Elizabeth Animal Shelter has the ability to adopt out far more animals. Certainly, Elizabeth Animal Shelter’s small facility makes it difficult for the shelter to have enough time to adopt out large numbers of animals. For example, Elizabeth Animal Shelter only has around 9-13 days and 10-16 days to get each dog and cat out of the shelter on average before the facility runs out of room during most months. However, Elizabeth Animal Shelter could have adopted out 140 dogs (39% of dog intake) and would only have needed to send 120 dogs (33% of dog intake) to rescues using the model from my recent blog for dogs and the 2015 dog intake and disposition records. Similarly, Elizabeth Animal Shelter could have adopted out 206 cats (47% of cat intake) and only would have needed to send 188 cats to rescues (43% of cat intake) using the model from my recent blog for cats and the 2015 cat intake and disposition records. Furthermore, Elizabeth Animal Shelter could have rescued and adopted out an additional 21 cats during the lower intake months resulting in potentially 229 cat adoptions in 2015. As a comparison, Elizabeth Animal Shelter should have adopted out 369 dogs and cats, but only adopted out at most 75 dogs and cats or just 20% of the number they should have. Additionally, Elizabeth Animal Shelter could adopt out even more animals if it expanded capacity by creating a foster program as well as building additional animal enclosures on the vacant land around the shelter. Thus, Elizabeth Animal Shelter could adopt out far more animals than it does.
Elizabeth Animal Shelter’s almost exclusive reliance on rescues is not impressive. As I wrote in a previous blog, sending animals to rescues generally leads to no net increase in lifesaving in New Jersey. Specifically, rescues that pull from Elizabeth Animal Shelter cannot take animals from other shelters as foster homes are typically in short supply. While Elizabeth Animal Shelter certainly needs rescue assistance, the facility is requiring rescues to do all the hard work in finding good homes. Additionally, Elizabeth Animal Shelter does not spay/neuter its animals or provide vaccinations. Furthermore, the records I reviewed indicated Elizabeth Animal Shelter provides virtually no veterinary care whatsoever to animals other than a handful needing emergency medical care. As a result, Elizabeth Animal Shelter requires rescues to save its animals and bear almost all the financial costs.
Poor Policies Lead to Low Adoption Rates
Elizabeth Animal Shelter’s policies explain the facility’s low adoption rate. First and foremost, the shelter only adopts out animals for 2 hours a day on weekdays and for just a single hour on Saturdays. In fact, the shelter’s weekend hours violate state shelter law requiring the facility be open for two hours on the weekend for people to reclaim their lost pets. Second, the shelter currently has no animals listed on its adoption web site, Adopt a Pet. Third, the city allows no volunteers to help. Fourth, the shelter does not alter or vaccinate any animals prior to adoption. Even worse, the Elizabeth Animal Shelter threatens adopters that they must alter their pet within 30 days or face fines on the descriptions of the dogs they post on Facebook:
“AS PER CITY ORDINANCE ANY ANIMAL ADOPTED MUST BE ALTERED WITHIN 30 DAYS OR FACE FINES”
While New Jersey’s low cost spay/neuter program allows people to alter pets adopted from shelters for $20, many prospective adopters don’t know about this program and wouldn’t be willing to risk breaking the law. Furthermore, people often have to wait long periods of time to alter their pets through the program due to delays in funding. Frankly, Elizabeth’s refusing to take responsibility for the animals it adopts out while demanding adopters do the right thing is a clear example of chutzpah and hypocrisy.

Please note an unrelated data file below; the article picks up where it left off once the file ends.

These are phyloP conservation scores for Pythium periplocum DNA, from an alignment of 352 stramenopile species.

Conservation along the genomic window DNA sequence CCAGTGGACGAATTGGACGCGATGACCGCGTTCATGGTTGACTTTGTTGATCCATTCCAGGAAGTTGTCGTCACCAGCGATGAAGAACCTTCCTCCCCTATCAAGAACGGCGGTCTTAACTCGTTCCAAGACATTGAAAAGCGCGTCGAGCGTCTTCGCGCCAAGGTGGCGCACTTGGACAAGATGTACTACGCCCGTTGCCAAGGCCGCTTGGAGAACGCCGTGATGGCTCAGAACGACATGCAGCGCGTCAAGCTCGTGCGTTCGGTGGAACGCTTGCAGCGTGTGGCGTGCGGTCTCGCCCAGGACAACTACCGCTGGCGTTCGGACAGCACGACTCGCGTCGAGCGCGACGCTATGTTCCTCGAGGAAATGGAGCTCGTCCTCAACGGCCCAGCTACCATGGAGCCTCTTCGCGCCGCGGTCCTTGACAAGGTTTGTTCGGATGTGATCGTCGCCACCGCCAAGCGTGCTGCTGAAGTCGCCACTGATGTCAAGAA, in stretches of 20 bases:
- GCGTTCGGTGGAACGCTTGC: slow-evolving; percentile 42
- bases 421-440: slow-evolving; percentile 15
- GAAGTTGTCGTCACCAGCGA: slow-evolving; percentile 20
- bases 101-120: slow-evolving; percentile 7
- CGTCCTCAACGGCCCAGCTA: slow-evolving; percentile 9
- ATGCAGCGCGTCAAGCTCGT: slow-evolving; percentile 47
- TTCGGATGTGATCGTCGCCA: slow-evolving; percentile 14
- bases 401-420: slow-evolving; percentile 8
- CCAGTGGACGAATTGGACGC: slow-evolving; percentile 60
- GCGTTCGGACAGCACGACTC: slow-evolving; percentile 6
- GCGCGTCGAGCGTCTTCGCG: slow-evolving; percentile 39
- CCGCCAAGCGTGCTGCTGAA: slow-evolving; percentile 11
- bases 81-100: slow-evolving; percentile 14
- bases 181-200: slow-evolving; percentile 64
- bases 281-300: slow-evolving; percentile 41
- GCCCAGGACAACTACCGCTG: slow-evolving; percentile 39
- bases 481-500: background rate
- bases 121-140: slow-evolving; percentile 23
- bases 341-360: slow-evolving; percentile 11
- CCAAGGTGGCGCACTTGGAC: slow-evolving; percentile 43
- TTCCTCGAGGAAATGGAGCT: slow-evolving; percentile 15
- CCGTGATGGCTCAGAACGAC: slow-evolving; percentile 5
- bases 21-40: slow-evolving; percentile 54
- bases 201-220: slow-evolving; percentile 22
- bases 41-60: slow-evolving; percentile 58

Elizabeth Animal Shelter’s posting of depressing photos discourages adoptions. As Best Friends’ adoption guidance states, good photos are critical in getting animals adopted. Specifically, Best Friends recommends shelters take clear photos of happy animals where the pets are relaxed and not scared or anxious. As you can see in the following photos from the Elizabeth Animal Shelter, the pictures are of poor quality and the animals look stressed and unhappy. In fact, the photos look more like prison mugshots than something that would appeal to adopters.
Elizabeth Animal Shelter’s adoption profiles posted on Facebook also turn off adopters. Specifically, Elizabeth Animal Shelter usually fails to write appealing bios and often the profiles turn off adopters. Kristen Aurbach, the Deputy Chief of the no kill Austin Animal Services municipal shelter, recently wrote an excellent blog on the Animal Farm Foundation website explaining why shelters should use adoption bios to exclusively market animals and save all their perceived flaws for adoption counseling sessions. The profile serves to get someone in the door and build an emotional connection with the animal. Once that happens, the shelter discloses the full details of the animal during an adoption counseling session. An adoption profile is like a resume and no job seeker would ever expect to land an interview let alone a job if the person listed all their flaws on the resume. As you can see in the bio below, Elizabeth Animal Shelter is mixing marketing with adoption counseling and discouraging many potential adopters.
Thus, Elizabeth Animal Shelter poor adoption policies result in few adoptions.
Part 2 of this blog analyzes Elizabeth Animal Shelter’s compliance with New Jersey shelter laws, the shelter’s recent actions, and provides an answer to the question as to whether Elizabeth Animal Shelter still needs reform. You can read Part 2 at this link.